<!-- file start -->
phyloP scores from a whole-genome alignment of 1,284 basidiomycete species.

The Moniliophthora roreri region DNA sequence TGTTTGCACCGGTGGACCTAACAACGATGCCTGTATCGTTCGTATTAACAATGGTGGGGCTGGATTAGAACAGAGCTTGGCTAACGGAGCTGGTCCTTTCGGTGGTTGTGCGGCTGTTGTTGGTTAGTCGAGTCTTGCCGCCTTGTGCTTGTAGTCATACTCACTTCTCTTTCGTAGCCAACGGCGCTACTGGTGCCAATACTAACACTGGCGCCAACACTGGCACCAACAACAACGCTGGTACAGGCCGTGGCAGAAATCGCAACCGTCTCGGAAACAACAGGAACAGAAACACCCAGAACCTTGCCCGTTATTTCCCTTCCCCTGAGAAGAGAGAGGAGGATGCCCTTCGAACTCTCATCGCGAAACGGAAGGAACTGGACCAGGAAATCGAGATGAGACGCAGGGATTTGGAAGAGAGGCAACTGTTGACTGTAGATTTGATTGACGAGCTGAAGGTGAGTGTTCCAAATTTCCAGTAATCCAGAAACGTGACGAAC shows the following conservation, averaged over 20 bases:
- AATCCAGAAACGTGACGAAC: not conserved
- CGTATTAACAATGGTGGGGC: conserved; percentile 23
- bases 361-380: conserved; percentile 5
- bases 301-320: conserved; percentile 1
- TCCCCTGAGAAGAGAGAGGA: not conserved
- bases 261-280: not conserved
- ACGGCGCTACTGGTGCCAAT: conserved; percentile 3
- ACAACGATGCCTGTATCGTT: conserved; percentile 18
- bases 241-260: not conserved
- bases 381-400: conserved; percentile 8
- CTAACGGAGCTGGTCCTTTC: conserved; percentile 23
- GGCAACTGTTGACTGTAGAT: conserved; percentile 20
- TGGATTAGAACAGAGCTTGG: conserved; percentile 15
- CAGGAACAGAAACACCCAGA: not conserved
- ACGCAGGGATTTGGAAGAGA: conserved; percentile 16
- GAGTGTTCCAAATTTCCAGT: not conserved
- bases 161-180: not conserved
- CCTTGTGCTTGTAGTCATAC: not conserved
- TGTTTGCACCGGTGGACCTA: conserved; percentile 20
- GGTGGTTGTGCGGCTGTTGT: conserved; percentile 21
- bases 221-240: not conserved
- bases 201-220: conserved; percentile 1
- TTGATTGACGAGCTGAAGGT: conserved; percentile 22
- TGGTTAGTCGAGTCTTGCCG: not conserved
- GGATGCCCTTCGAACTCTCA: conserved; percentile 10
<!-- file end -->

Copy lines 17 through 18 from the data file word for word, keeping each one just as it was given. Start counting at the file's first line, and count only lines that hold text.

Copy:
- ACGCAGGGATTTGGAAGAGA: conserved; percentile 16
- GAGTGTTCCAAATTTCCAGT: not conserved